It may come as no surprise that New Zealand’s house prices are some of the world’s most unaffordable.
Christchurch, Wellington and Auckland are now rated ‘severely unaffordable’ in this January’s Demographia report¹, with Auckland ranking the seventh-most expensive city to buy a home in. The Real Estate Institute claims already-high house prices across the country are increasing 1.5% year- on-year, with Auckland house prices averaging out at a whopping $
862,000 each. 2
In 2018, launching KiwiBuild was the New Zealand government’s answer to the housing crisis. Stopping the sale of Kiwi homes to overseas buyers would stem the tide of rising prices. 100,000 new homes built over the next ten years would ensure enough New Zealanders could rent and buy a home. Price-capping and buying off the developer’s plans would keep the prices down.
With KiwiBuild expected to deliver only 300 of its projected 1,000 houses by July this year, the sector needs a helping hand. Key issues facing the housing crisis need to be solved so that the government can avoid what BNZ’s chief economist Tony Alexander mused could be “another year in which much discussion will occur about the problem, but solutions will again fail to appear.”³
Since the Demographia report was published, Niche Modular have been working with Housing New Zealand to tackle these key issues head on. What are the key issues they face? A need to crunch timelines while still delivering safe, secure and affordable homes that New Zealanders would actually look forward to living in.
Volumetric modular solutions are the answer to these problems. These modules achieve the same quality and use the same materials as a traditional build, but don’t need to be constructed on a building site. This leaves the site free for clearance, demolition, groundworks, drainage and the laying of the building’s foundations. This cuts down both the time needed for the build and often costly time on site.
Niche Modular’s Project Design Manager Jacques De Bedout notes the ability for construction and siteworks to be carried out at the same time solves tricky timelines.
“With the Kiwi housing crisis in full swing, we just don’t have time to prep the site and build on separate timelines. Volumetric modular technologies allow both processes to occur at the same time, a benefit which is invaluable if we are to build 100,000 new homes over the next decade,” he says.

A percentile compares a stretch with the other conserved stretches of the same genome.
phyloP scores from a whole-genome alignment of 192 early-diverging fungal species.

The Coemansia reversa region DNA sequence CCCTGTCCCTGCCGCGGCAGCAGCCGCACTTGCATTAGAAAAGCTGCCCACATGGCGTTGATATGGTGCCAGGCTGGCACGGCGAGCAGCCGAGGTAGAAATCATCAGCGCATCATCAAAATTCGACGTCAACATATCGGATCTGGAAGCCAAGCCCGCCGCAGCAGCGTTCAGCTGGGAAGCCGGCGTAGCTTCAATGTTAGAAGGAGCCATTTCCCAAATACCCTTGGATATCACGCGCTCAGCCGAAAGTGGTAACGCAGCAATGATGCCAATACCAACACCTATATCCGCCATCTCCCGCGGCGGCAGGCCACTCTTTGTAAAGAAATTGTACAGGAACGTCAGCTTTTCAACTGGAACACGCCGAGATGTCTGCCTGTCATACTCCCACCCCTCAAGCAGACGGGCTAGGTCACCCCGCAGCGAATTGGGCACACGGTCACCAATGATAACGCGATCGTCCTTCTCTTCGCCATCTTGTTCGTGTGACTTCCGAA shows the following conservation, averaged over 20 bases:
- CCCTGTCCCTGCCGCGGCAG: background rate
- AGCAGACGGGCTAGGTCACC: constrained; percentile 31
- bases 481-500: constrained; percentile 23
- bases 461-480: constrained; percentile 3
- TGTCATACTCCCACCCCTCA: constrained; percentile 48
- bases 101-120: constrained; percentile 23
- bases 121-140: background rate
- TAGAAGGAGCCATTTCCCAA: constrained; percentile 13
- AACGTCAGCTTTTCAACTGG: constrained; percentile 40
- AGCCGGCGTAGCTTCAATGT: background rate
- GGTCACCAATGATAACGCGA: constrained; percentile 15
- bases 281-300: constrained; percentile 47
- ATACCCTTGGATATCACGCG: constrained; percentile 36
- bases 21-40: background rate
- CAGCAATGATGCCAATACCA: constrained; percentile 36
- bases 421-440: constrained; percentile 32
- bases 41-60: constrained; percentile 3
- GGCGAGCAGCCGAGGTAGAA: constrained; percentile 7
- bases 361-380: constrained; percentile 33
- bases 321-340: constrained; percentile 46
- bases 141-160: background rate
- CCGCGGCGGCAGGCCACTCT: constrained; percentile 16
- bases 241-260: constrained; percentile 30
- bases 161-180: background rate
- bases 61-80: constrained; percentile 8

Wordsworth Poutini is another medium-density collaboration between Housing New Zealand and Niche Modular, and is about to start construction in Manurewa, Auckland. It offers a mix of building typologies – one, two and three-bedroom units alongside two four-bedroom townhouses – which together form a total of four blocks on site.
This type of build is designed to feel like a traditional neighbourhood, where people in the community can see a mix of housing levels and sizes as they pan the area.
Allowing for a mix of different typologies in the one space can make a building feel like a community, and a house feel like a home.
“As many have said in the sector, it’s not medium or even high-density projects that we have to fear, but the way in which they are designed and delivered,” De Bedout says.
“Designed well, medium-density housing can bring people and their communities closer together, encouraging a sense of innovation. Having our construction facilities based off-site allows us to continually perfect how these designs are delivered to, and serve, the end New Zealander.”
Building waste can also impact on our environment – and can be minimised using volumetric modular technology.
Housing New Zealand will be taking advantage of this technology when they build their largest volumetric modular housing development to date. Titled The Mt Wellington Project, it is currently in its design phase.
In The Mt Wellington Project and their other housing, education and commercial work, Niche Modular’s volumetric modular constructions use next-to-no water, as they don’t mix any concrete and use minimal wet trades. Off-cuts and building materials are recycled for future projects.
Noise from construction, often the bane of a building site’s local residents and businesses, is shifted to Niche Modular’s production facility in Lower Hutt. The final installation of the volumetric modules on site has been described as a “very silent operation.”
Combining speed, efficiency and reduced wastage for our future housing projects, De Bedout is very excited about how volumetric modular technologies can benefit New Zealanders.
“Of course, we’re delighted to be able to assist the government in producing more affordable homes that Kiwis actually want to live in,” he says.
“It’s great that they’re using these technologies to solve the housing crisis that little bit faster.”